• When baking a pie, it’s better to bake it on a jelly roll pan turned upside down.
  • Sunflower oil (80%) with extra virgin olive oil is better to cook with as it’s got a higher smoke point.
  • Don’t have guests bring appetizers as they may arrive late. Let them bring dessert.
  • The teacher suggested not serving appetizers first. She serves the meal 15 minutes after the start time, then people have time to talk or play games and after awhile have appetizers followed by dessert. (She seems big on games and activities.)
  • To avoid leaving platters at other hostesses homes, she either brings a white platter with an engraving on the back to give as a hostess gift or she brings her food in disposable packaging and borrows a platter or pan or from the hostess to use. That way she’s never in the midst of her own entertaining and realizing her platters or serving dishes are missing.
  • Before adding spices to a recipe, mix them with lemon juice or oil (that’s required by the recipe) to “wake them up.”

Sepia Saturday

Sepia Saturday 456 : 9 February 2019

The image above inspired me to find photos of people cooking. Here’s what I found.


Source: Library of Congress 

Pratt Institute Cooking Class, 1915. Preparing men to cook for the army and navy.


Source: California Historical Society, n.d.

Label, Virden’s Pure Lard.


National Library of Ireland, 1896

At Adar’s Bakehouse in Waterford, Ireland.


Source: Miami University Library, 1913

A domestic science class Ohio State Normal College.


Source: Florida Memory, 1949

At a round up.


Sepia Saturday

sepia baking

This week’s Sepia Saturday prompt serves to inspire bloggers to find photos of baking. What a great subject!

I found several on Flickr Commons. If you want to see other blogger’s offerings, click here.

I can't resist old packaging

I can’t resist old packaging


In Wales (n.d.)

Source: Mennonite Church, USA, 1951

Source: Mennonite Church, USA, 1951


Word of the Week

pf cookie

Click image for link to recipe

pfeffernuss, n.‘ A small, round, sweet biscuit flavoured with spices such as ginger, cardamom, cloves, black pepper, etc., and typically eaten during the Christmas season. Usu. in pl.’]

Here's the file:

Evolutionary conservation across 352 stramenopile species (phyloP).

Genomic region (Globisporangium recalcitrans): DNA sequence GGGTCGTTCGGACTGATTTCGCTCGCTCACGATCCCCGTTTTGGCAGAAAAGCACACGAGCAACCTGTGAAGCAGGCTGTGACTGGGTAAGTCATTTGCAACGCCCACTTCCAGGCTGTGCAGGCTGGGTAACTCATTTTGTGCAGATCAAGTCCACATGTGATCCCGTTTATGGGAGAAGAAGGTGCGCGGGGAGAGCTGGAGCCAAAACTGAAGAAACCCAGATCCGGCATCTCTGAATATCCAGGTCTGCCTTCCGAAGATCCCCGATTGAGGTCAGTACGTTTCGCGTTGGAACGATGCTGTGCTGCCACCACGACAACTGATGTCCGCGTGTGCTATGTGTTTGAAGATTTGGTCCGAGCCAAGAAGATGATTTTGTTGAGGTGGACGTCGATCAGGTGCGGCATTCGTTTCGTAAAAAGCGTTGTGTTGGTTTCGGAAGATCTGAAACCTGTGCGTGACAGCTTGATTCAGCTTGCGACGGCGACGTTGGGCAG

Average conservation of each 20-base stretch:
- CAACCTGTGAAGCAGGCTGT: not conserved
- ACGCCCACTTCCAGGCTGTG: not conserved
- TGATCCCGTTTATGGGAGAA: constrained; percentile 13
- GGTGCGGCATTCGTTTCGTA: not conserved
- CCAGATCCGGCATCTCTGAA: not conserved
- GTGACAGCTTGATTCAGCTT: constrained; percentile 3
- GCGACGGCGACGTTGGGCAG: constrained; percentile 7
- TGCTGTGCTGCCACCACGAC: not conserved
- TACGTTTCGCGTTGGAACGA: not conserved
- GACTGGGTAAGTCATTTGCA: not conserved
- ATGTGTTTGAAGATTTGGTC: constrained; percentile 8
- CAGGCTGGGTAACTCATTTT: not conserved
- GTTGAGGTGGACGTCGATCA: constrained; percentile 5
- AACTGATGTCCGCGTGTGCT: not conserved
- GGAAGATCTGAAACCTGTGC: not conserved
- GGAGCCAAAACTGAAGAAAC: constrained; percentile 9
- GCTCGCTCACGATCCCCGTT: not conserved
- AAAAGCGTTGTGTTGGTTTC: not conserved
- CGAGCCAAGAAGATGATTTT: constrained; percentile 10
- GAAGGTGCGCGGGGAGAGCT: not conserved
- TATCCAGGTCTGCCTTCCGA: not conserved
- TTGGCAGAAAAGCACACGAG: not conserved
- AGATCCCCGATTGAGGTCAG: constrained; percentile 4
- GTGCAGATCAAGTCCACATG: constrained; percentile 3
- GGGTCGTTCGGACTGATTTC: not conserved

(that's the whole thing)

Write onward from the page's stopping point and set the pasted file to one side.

Pronunciation: Brit. /ˈ(p)fɛfənʊs/, U.S. /ˈ(p)fɛfərˌnəs/
Inflections: Plural pfeffernüsse, pfeffernuesse, pfeffernusse, pfeffernussen.
Forms: 18– pfeffernuss, 19– peffernissen U.S. regional (Pennsylvania), plural, 19– pfeffernuß. Also as two words and with capital initial(s).
Etymology: < German Pfeffernuss gingerbread biscuit (1741 or earlier; < Pfeffer pepper n. + Nuss nut n.1). Compare Dutch pepernoot (1778), German regional (Low German) Pepernööt (plural), Danish pebernød (1710). Compare the earlier calque peppernut n.
In plural form peffernissen after Pennsylvania German pefferniss (plural peffernissen; compare German regional (Palatinate) Peffernuß, plural Pefferniß).
Chiefly U.S.
A small, round, sweet biscuit flavoured with spices such as ginger, cardamom, cloves, black pepper, etc., and typically eaten during the Christmas season. Usu. in pl.
1891 Los Angeles Times 22 Nov. 14 (advt.) Pfeffernusse and Lebkuchen at Jevne’s.
1928 E. E. Hoyt Consumption of Wealth viii. 76 A German woman moved into a small New England village, and in three years all the housewives were making pfeffernüsse at Christmas time.
1969 N.Y. Times 20 Dec. 24/1 For Christmas, baking and giving Bremen pfeffernusse—crisp, cinnamon-cardamom flavored rolled cookies—has been a tradition in the Luhrs home for generations.
1998 Christian Sci. Monitor (Electronic ed.) 24 Dec. 15 She would come down three flights, tousle my hair, and give me a Pfeffernuss.